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Date: Mon, 9 Jun 1997 15:35:47 -0400 (EDT)
From: Al Aab 
Subject: a sed sql interpreter (fwd)
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Status: O


bravo simon !
how is autumn in australia ?

keep unlurking.
yours is the first sql message that ever arrived at seders.
keep'em coming, mate !

=-+-+-+-+-+-+-+-+-+-+-+-+-+-+-+-+-+-+-+-+-+-+-+-+-+-+-+-+-+-+-+-+-+-+-+-
al aab, seders moderator                                      sed u soon 
               it is not zat we do not see the  s o l u t i o n          
-=-=-=-=-=-=-=-=-=-=-=-=-=-=-=-=-=-=-=-=-=-=-=-=-=-=-=-=-=-=-=-=-=-=-=-+

---------- Forwarded message ----------
Date: Mon, 9 Jun 1997 15:38:29 +1000
From: Simon Taylor 
To: Al Aab 
Cc: david.bath@salmat.com.au
Subject: a sed sql interpreter

Al,

I have attached a sed-driven sql interpreter that I am writing
as part of an exercise to delve into sed and RE's a little
further than I have in the past. (The sedders grab-bag www
site, and Greg Ubbens tutorials, were a great resource).

The program currently allows you to list the tables in its
database, describe the columns in a table, select data from 
a table, drop a table and create a table. Additionally there
are help and debug commands.

Before it is really of any use as a sed demo, however, I need 
to finish the insert and update statements (which are not
present in this version), and to add a "delete from" 
statement. I also need to modify the select statement so
that it will select individual columns from a table, and
maybe even support a where clause, who knows...

The 'attached' files are:

    sql.sed:	This is the sed script and will function
			stand-alone, however it needs to be run via
			the "sedql" shell script in order for
			database changes to be permanent.

    sedql:		The unix shell script that rebuilds sql.sed
			each time it is run, so that new tables,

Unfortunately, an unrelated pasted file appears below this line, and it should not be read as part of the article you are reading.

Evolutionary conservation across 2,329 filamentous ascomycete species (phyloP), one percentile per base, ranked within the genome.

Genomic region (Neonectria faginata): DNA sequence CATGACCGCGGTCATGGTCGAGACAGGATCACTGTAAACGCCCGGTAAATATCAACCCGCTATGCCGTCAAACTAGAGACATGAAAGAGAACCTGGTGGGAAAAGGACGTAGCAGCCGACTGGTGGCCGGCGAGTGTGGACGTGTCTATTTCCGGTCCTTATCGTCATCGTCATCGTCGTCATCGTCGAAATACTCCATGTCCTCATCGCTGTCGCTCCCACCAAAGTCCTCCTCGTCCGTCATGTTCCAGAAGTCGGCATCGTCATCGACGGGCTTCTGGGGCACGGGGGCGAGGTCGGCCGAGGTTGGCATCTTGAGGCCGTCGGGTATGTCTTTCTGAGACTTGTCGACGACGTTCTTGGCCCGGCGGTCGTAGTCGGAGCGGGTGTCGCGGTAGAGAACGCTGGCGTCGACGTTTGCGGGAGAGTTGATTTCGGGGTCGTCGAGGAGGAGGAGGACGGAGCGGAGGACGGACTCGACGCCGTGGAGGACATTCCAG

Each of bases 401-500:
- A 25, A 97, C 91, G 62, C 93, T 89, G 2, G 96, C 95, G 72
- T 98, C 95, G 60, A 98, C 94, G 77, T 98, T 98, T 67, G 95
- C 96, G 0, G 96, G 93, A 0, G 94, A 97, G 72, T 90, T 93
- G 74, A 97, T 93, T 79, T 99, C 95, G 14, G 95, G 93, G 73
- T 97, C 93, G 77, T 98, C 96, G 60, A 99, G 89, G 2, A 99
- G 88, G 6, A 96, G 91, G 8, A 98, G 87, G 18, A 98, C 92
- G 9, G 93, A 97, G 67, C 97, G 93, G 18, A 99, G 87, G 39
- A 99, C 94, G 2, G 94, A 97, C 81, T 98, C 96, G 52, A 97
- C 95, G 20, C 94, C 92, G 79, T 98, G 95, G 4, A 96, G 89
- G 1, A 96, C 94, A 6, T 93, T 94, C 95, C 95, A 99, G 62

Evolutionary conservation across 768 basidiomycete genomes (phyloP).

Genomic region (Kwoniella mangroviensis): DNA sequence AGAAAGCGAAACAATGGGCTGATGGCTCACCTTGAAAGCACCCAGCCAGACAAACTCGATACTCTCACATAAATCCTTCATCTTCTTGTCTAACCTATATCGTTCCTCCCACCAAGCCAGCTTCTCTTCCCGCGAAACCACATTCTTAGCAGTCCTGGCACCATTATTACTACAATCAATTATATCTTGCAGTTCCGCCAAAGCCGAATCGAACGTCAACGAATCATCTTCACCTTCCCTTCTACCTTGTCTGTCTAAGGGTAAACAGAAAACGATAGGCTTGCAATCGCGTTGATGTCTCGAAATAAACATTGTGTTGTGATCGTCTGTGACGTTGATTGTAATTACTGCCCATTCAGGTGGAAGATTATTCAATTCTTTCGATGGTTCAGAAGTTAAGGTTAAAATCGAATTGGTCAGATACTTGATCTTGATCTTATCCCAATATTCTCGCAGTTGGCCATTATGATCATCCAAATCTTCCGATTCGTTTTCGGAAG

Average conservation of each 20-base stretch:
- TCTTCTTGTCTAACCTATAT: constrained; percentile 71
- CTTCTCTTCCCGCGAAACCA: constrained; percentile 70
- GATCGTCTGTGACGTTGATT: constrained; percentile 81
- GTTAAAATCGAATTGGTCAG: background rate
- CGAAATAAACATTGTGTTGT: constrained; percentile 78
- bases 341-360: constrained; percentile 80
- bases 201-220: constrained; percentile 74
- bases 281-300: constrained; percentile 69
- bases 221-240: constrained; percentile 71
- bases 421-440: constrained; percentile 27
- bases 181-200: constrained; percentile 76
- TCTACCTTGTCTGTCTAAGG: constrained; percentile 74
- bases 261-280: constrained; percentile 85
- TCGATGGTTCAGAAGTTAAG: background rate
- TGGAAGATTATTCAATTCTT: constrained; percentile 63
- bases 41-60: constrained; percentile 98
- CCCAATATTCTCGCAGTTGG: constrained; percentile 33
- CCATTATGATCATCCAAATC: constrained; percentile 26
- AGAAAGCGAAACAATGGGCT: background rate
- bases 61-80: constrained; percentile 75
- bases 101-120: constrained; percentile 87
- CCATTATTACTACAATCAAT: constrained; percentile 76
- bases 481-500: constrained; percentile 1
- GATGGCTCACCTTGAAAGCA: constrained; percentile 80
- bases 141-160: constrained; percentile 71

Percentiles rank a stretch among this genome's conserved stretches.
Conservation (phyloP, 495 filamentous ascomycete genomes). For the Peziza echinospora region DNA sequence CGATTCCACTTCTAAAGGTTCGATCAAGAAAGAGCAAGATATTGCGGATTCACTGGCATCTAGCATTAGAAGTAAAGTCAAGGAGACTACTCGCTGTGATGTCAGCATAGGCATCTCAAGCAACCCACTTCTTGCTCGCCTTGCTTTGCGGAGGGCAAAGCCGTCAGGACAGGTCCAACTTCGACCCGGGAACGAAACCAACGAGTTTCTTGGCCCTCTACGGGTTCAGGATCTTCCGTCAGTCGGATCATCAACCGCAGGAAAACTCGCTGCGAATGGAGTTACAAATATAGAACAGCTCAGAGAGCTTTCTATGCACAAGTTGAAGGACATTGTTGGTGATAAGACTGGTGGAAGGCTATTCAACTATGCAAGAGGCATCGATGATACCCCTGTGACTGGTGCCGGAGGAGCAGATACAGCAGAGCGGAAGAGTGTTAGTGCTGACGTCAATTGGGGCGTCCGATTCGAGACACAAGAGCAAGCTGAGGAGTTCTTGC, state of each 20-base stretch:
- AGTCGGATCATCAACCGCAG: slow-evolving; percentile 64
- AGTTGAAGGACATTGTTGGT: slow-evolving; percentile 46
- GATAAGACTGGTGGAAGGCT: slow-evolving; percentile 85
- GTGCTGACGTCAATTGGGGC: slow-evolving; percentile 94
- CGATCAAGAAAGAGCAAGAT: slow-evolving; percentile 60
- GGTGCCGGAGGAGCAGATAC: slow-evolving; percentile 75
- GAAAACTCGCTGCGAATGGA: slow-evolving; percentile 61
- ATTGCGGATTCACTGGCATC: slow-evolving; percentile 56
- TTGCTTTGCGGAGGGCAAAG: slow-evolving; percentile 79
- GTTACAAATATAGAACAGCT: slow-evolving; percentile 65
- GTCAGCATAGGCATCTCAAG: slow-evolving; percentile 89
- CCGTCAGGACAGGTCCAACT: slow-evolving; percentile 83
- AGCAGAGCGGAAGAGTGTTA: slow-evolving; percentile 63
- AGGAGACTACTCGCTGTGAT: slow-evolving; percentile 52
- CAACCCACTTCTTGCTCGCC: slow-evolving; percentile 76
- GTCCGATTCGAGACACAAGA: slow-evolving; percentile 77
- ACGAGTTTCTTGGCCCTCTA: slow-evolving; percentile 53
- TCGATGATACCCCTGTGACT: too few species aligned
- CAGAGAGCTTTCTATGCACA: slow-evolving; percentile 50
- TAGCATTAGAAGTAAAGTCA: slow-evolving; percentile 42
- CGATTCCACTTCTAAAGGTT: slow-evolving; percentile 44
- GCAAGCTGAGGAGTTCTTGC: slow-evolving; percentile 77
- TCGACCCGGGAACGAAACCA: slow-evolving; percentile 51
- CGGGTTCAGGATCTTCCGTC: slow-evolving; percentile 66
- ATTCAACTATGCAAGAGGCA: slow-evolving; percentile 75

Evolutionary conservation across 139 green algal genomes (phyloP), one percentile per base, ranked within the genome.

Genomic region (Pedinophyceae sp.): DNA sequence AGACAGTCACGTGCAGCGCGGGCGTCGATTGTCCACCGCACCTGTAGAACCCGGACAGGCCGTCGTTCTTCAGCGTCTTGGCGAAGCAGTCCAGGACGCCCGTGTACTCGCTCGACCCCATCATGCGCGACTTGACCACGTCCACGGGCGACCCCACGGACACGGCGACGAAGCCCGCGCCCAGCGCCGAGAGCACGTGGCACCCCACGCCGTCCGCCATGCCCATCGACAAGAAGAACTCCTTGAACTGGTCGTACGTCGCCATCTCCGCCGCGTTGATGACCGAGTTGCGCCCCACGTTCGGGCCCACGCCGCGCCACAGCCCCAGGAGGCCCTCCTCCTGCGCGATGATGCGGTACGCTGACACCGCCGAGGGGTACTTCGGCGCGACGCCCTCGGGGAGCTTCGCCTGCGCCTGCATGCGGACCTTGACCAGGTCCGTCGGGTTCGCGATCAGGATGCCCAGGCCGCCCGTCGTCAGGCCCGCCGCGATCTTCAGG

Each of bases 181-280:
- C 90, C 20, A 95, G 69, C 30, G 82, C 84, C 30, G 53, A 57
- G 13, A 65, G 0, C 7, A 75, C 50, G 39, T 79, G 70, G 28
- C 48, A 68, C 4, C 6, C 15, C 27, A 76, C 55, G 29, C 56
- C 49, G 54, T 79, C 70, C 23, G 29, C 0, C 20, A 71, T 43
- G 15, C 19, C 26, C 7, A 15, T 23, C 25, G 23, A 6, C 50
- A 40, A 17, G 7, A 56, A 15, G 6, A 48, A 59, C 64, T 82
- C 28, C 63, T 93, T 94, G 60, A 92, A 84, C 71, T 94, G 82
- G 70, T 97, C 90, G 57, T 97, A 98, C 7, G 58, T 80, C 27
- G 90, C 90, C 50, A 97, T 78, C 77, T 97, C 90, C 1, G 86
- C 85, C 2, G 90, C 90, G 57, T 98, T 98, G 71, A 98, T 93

(and ultimately new data) are remembered
			between invocations of the interpreter.

    demo:		The output of a sample session.

I would appreciate comments and test results, good and bad (!)
from any seders who can help. So far I have tested the 
interpreter on SCO Open Server 5 and Linux only. 

Sorry for this overlong email message, I can send the files
as separate attachments if required.

Regards,


Simon Taylor

--- Attachment 1: "demo" ---
Script started on Mon Jun  9 14:38:07 1997
[simon@SCO_SV]/home/simon/sed-> sedql
sedql: A sed based sql interpreter
list;

List of known tables
--------------------
sqlsed
sport
city

desc sqlsed

Name		Column Type
---------------------------
revision	char (10)
revision	char (20)
date		char (30)

desc sport;

Name		Column Type
---------------------------
name		char (10) not null
desc		char (30)

desc city;

Name		Column Type
---------------------------
city		char (20) not null
state		char (20)
country		char (30)
population	char (10)

select * from city;

Melbourne VIC Australia
Melbourne FL USA
Denver CO USA
Dunedin  Scotland
Dunedin  New Zealand

select * from 
sport;

cricket england
baseball america
golf scotland

select * from     	  sqlsed;

$Revision  1.4 $ $Date  1997/06/09 04 35 47 $

select * from badtable;

Unkown table...

list;

List of known tables
--------------------
sqlsed
sport
city

help

Available commands are:

  create table ... ;
  debug
  desc
  drop table ... ;
  exit
  list | list tables
  quit
  select ... ;

(Note that the commands that are terminated with a ';' may be entered
over any number of lines).
Enter help followed by the command for more info, ie: help create table